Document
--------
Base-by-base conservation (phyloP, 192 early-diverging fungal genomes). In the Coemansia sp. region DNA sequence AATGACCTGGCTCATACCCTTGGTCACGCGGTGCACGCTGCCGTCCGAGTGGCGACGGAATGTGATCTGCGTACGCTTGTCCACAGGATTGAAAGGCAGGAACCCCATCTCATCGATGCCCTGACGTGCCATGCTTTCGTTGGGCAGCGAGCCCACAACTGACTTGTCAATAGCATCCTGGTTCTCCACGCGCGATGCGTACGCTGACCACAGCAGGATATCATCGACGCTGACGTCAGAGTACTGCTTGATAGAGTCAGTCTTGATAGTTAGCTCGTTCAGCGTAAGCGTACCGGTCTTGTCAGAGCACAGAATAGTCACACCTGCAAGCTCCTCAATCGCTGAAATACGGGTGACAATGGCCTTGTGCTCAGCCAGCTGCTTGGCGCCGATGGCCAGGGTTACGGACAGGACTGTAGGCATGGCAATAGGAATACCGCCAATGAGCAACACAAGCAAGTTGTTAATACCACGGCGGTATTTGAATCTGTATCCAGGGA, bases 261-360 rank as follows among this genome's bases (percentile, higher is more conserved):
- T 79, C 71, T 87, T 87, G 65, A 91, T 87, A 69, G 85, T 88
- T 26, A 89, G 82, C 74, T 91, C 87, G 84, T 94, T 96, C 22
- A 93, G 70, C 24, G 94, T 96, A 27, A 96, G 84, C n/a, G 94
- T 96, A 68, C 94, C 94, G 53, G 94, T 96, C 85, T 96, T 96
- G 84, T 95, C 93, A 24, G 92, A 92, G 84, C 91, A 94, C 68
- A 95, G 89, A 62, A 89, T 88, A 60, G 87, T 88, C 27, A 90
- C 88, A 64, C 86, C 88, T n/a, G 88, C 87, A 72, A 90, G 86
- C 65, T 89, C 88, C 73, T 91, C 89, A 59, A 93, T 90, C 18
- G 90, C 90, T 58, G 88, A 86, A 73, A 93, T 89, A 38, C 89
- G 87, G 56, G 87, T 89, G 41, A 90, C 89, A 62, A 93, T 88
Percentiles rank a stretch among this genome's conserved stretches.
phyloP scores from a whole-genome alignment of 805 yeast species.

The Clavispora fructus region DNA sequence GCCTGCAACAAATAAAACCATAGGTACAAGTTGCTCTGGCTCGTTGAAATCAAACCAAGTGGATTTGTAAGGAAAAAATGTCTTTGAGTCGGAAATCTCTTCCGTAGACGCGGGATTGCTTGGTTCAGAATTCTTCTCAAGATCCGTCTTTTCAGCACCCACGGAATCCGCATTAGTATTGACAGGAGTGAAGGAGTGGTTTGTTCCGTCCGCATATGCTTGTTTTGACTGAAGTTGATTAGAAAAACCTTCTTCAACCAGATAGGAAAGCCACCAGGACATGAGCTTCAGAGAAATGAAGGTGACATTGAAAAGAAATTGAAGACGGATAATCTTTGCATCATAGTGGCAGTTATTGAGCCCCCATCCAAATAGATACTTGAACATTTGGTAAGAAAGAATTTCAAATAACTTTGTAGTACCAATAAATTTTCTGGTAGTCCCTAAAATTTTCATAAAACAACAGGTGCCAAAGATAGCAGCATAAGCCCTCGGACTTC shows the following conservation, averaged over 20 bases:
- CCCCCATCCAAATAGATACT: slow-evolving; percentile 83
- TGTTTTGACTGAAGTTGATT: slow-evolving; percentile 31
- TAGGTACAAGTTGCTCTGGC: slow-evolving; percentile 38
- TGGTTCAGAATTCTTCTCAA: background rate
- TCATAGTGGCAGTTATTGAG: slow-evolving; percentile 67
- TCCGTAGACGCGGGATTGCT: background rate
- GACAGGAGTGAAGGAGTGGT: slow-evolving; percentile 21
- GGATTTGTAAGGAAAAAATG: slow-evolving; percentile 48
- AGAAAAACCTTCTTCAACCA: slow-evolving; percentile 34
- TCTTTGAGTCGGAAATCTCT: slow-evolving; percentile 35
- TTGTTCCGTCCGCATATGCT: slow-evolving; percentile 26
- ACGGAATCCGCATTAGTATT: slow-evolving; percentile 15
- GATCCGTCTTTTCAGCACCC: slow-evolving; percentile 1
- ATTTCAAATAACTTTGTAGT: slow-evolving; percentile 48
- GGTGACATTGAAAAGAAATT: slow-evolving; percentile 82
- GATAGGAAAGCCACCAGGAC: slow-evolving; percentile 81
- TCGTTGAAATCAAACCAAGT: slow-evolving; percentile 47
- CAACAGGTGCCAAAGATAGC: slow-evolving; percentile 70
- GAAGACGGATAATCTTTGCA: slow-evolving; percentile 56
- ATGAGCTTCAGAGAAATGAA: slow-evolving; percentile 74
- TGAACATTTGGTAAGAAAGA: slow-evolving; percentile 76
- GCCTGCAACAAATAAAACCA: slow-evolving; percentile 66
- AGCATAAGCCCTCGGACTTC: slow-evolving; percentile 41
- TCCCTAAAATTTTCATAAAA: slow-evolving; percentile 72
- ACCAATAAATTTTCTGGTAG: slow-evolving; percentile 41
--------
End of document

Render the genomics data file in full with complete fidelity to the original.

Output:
Base-by-base conservation (phyloP, 192 early-diverging fungal genomes). In the Coemansia sp. region DNA sequence AATGACCTGGCTCATACCCTTGGTCACGCGGTGCACGCTGCCGTCCGAGTGGCGACGGAATGTGATCTGCGTACGCTTGTCCACAGGATTGAAAGGCAGGAACCCCATCTCATCGATGCCCTGACGTGCCATGCTTTCGTTGGGCAGCGAGCCCACAACTGACTTGTCAATAGCATCCTGGTTCTCCACGCGCGATGCGTACGCTGACCACAGCAGGATATCATCGACGCTGACGTCAGAGTACTGCTTGATAGAGTCAGTCTTGATAGTTAGCTCGTTCAGCGTAAGCGTACCGGTCTTGTCAGAGCACAGAATAGTCACACCTGCAAGCTCCTCAATCGCTGAAATACGGGTGACAATGGCCTTGTGCTCAGCCAGCTGCTTGGCGCCGATGGCCAGGGTTACGGACAGGACTGTAGGCATGGCAATAGGAATACCGCCAATGAGCAACACAAGCAAGTTGTTAATACCACGGCGGTATTTGAATCTGTATCCAGGGA, bases 261-360 rank as follows among this genome's bases (percentile, higher is more conserved):
- T 79, C 71, T 87, T 87, G 65, A 91, T 87, A 69, G 85, T 88
- T 26, A 89, G 82, C 74, T 91, C 87, G 84, T 94, T 96, C 22
- A 93, G 70, C 24, G 94, T 96, A 27, A 96, G 84, C n/a, G 94
- T 96, A 68, C 94, C 94, G 53, G 94, T 96, C 85, T 96, T 96
- G 84, T 95, C 93, A 24, G 92, A 92, G 84, C 91, A 94, C 68
- A 95, G 89, A 62, A 89, T 88, A 60, G 87, T 88, C 27, A 90
- C 88, A 64, C 86, C 88, T n/a, G 88, C 87, A 72, A 90, G 86
- C 65, T 89, C 88, C 73, T 91, C 89, A 59, A 93, T 90, C 18
- G 90, C 90, T 58, G 88, A 86, A 73, A 93, T 89, A 38, C 89
- G 87, G 56, G 87, T 89, G 41, A 90, C 89, A 62, A 93, T 88
Percentiles rank a stretch among this genome's conserved stretches.
phyloP scores from a whole-genome alignment of 805 yeast species.

The Clavispora fructus region DNA sequence GCCTGCAACAAATAAAACCATAGGTACAAGTTGCTCTGGCTCGTTGAAATCAAACCAAGTGGATTTGTAAGGAAAAAATGTCTTTGAGTCGGAAATCTCTTCCGTAGACGCGGGATTGCTTGGTTCAGAATTCTTCTCAAGATCCGTCTTTTCAGCACCCACGGAATCCGCATTAGTATTGACAGGAGTGAAGGAGTGGTTTGTTCCGTCCGCATATGCTTGTTTTGACTGAAGTTGATTAGAAAAACCTTCTTCAACCAGATAGGAAAGCCACCAGGACATGAGCTTCAGAGAAATGAAGGTGACATTGAAAAGAAATTGAAGACGGATAATCTTTGCATCATAGTGGCAGTTATTGAGCCCCCATCCAAATAGATACTTGAACATTTGGTAAGAAAGAATTTCAAATAACTTTGTAGTACCAATAAATTTTCTGGTAGTCCCTAAAATTTTCATAAAACAACAGGTGCCAAAGATAGCAGCATAAGCCCTCGGACTTC shows the following conservation, averaged over 20 bases:
- CCCCCATCCAAATAGATACT: slow-evolving; percentile 83
- TGTTTTGACTGAAGTTGATT: slow-evolving; percentile 31
- TAGGTACAAGTTGCTCTGGC: slow-evolving; percentile 38
- TGGTTCAGAATTCTTCTCAA: background rate
- TCATAGTGGCAGTTATTGAG: slow-evolving; percentile 67
- TCCGTAGACGCGGGATTGCT: background rate
- GACAGGAGTGAAGGAGTGGT: slow-evolving; percentile 21
- GGATTTGTAAGGAAAAAATG: slow-evolving; percentile 48
- AGAAAAACCTTCTTCAACCA: slow-evolving; percentile 34
- TCTTTGAGTCGGAAATCTCT: slow-evolving; percentile 35
- TTGTTCCGTCCGCATATGCT: slow-evolving; percentile 26
- ACGGAATCCGCATTAGTATT: slow-evolving; percentile 15
- GATCCGTCTTTTCAGCACCC: slow-evolving; percentile 1
- ATTTCAAATAACTTTGTAGT: slow-evolving; percentile 48
- GGTGACATTGAAAAGAAATT: slow-evolving; percentile 82
- GATAGGAAAGCCACCAGGAC: slow-evolving; percentile 81
- TCGTTGAAATCAAACCAAGT: slow-evolving; percentile 47
- CAACAGGTGCCAAAGATAGC: slow-evolving; percentile 70
- GAAGACGGATAATCTTTGCA: slow-evolving; percentile 56
- ATGAGCTTCAGAGAAATGAA: slow-evolving; percentile 74
- TGAACATTTGGTAAGAAAGA: slow-evolving; percentile 76
- GCCTGCAACAAATAAAACCA: slow-evolving; percentile 66
- AGCATAAGCCCTCGGACTTC: slow-evolving; percentile 41
- TCCCTAAAATTTTCATAAAA: slow-evolving; percentile 72
- ACCAATAAATTTTCTGGTAG: slow-evolving; percentile 41